Murry Weiss’ pamphlet, titled Women’s emancipation and the future of the Fourth International, is a collection of three short essays written between 1978 and 1982. It also includes an obituary that introduces the reader to Weiss who is described as “a quintessential revolutionary.”
Of what interest are the seemingly dated essays to students of the labour movement today?
First some background. The Fourth International (FI), that Weiss is concerned with, is the umbrella grouping of revolutionary communist organisations scattered around the world which was founded in 1938 by Russian revolutionary, Leon Trotsky.
The first essay explores the crisis of the FI. Weiss believed that the FI ignored the explosive wave of struggles being waged by women across Western Europe. Additionally, he believed that sexism and unprincipled opportunism, among other things, dominated the U.S. Socialist Workers Party (SWP).
The second essay focuses on a split in the FI in 1979, when two tendencies from France and Latin America boycotted the 11th World Congress. The point of fissure was the U.S. SWP’s actions in relation to the then unfolding Nicaraguan revolution. The SWP, supported by the governing body of the FI, the United Secretariat, denounced and disarmed Colombian Trotskyists who had travelled to Nicaragua to help carry the revolution forward. Colombian activists were deported, beaten by neighbouring security forces and returned home.
The third essay puts the argument for “Permanent revolution and women’s emancipation.” This essay is the shining jewel in an interesting collection. Weiss throws new light on the complex and not easily reducible theory of permanent revolution (PR).
At its heart is the understanding that “the unfinished bourgeois-democratic tasks of humanity can only be carried through by proletarian socialist revolution.” For example, the French revolution promised the lofty democratic ideals of liberty, equality and fraternity. While they were promised, the emerging ruling class of the time could never deliver. Today in France, laws are passed to limit, restrict, impede, confine and curb these very ideals through a raft of legislation, policing practices, bureaucratic policies, Kafkaesque procedures, registration documents, detention centres and other repressive measures. Indeed it is the same the world over. The core of PR is the insight that such “bourgeois-democratic tasks” can only be completely and resolutely carried to their conclusion by an insurgent working class that will reap the benefit of turning the noble rhetoric of freedom, democracy and equality into real, non-negotiable living conditions.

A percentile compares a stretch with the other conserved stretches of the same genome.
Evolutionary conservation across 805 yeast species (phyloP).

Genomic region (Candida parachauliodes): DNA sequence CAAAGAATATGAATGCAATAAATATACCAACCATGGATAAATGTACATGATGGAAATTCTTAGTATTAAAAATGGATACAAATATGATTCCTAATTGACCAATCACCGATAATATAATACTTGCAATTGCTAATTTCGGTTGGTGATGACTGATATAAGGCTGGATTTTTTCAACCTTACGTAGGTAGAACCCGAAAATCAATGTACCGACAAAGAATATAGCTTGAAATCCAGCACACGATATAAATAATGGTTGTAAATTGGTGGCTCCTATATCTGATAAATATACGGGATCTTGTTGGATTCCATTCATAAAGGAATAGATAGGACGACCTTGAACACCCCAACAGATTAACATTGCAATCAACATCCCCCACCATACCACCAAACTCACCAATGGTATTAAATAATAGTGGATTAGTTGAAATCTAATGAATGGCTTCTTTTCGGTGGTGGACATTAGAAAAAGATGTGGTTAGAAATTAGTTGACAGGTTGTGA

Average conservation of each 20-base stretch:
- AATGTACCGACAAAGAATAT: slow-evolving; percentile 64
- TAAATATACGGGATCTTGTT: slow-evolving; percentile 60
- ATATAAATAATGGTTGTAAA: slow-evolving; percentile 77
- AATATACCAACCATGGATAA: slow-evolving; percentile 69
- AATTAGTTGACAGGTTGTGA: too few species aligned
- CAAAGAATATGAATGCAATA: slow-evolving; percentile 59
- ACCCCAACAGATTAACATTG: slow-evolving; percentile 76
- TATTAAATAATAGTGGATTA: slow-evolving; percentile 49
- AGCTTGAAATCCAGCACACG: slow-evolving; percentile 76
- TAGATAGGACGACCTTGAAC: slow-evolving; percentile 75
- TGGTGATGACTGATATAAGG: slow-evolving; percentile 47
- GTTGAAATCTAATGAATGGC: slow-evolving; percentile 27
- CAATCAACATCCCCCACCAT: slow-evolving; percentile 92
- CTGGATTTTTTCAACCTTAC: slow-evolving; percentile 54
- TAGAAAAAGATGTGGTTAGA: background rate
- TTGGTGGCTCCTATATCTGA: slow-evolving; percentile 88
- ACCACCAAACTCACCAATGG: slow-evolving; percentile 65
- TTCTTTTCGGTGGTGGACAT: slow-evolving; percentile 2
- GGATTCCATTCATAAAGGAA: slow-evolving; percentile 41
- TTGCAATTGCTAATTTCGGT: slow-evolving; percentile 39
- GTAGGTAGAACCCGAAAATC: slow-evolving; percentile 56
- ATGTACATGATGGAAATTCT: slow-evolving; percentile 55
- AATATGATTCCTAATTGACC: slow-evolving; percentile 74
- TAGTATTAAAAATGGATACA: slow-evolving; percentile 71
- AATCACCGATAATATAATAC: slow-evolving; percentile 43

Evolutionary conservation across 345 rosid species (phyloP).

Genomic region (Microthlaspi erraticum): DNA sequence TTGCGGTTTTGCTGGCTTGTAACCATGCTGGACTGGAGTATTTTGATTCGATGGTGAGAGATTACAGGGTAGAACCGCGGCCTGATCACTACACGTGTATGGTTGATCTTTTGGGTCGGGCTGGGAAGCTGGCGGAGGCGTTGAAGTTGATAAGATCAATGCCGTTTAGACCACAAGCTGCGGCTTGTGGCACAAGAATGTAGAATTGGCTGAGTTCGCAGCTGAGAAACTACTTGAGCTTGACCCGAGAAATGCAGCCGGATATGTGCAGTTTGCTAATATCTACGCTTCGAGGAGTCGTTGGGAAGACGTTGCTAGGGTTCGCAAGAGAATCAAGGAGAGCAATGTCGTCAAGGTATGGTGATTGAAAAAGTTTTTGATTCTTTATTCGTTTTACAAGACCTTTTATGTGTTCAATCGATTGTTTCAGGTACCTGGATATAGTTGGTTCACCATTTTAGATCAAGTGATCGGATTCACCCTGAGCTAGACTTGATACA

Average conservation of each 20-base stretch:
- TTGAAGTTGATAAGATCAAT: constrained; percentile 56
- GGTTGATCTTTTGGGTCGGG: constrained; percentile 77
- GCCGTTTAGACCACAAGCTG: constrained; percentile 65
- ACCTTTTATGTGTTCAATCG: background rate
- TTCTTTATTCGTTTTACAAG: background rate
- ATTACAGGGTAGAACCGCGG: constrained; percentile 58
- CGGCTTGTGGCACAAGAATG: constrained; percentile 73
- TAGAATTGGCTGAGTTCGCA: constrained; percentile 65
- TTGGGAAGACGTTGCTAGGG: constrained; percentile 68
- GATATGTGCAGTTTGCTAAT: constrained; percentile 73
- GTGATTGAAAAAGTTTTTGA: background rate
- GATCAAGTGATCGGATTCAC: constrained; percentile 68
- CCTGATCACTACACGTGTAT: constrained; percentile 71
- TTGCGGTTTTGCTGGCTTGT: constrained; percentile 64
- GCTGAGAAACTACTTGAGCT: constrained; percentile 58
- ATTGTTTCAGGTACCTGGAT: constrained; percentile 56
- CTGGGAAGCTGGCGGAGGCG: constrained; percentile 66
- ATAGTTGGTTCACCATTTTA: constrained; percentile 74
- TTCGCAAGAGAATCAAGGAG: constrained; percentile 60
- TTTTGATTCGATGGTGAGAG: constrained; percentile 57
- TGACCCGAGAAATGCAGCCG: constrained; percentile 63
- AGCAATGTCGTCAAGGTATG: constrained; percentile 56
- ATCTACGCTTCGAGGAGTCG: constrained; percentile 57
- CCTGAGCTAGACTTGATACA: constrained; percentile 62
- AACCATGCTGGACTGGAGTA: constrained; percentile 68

Weiss is at his passionate best here, providing a framework to understand the rise and fall of twentieth century national liberation and post-colonial struggles, the rowdy emergence of the women’s liberation movement and the emergence and continual re-emergence of anti-racism movements in the first world. Importantly, Weiss addresses the role of Stalin, and Stalinism, in undermining workers’ upheavals for the most part of last century, and places such events within the framework of PR, while underscoring the utter centrality of internationalism within Trotsky’s theory of PR. Weiss also has something original to say about the centrality of women in particular, but also of migrants, gays, and other marginalised communities, in the PR process. It’s an insight that merits consideration, and is founded on a reflection of revolutionary history.
Do these articles stand the test of time? The first two articles are of great interest for students of the communist movement of the twentieth century, and Weiss writes clearly and with conviction. The third study is a must-read for those wanting a primer in the single most critical premise in Trotskyist theory.
In trying to understand, at least theoretically, why the decaying corpse of capital has been able to see off the too-long delayed socialist revolutions of the first world, Weiss’ pamphlet is well worth the $7 purchase price.
Bryan is a member of the Community and Public Sector Union and a regular contributor to Alliance for Workers Liberty, which can be found at www.workersliberty.org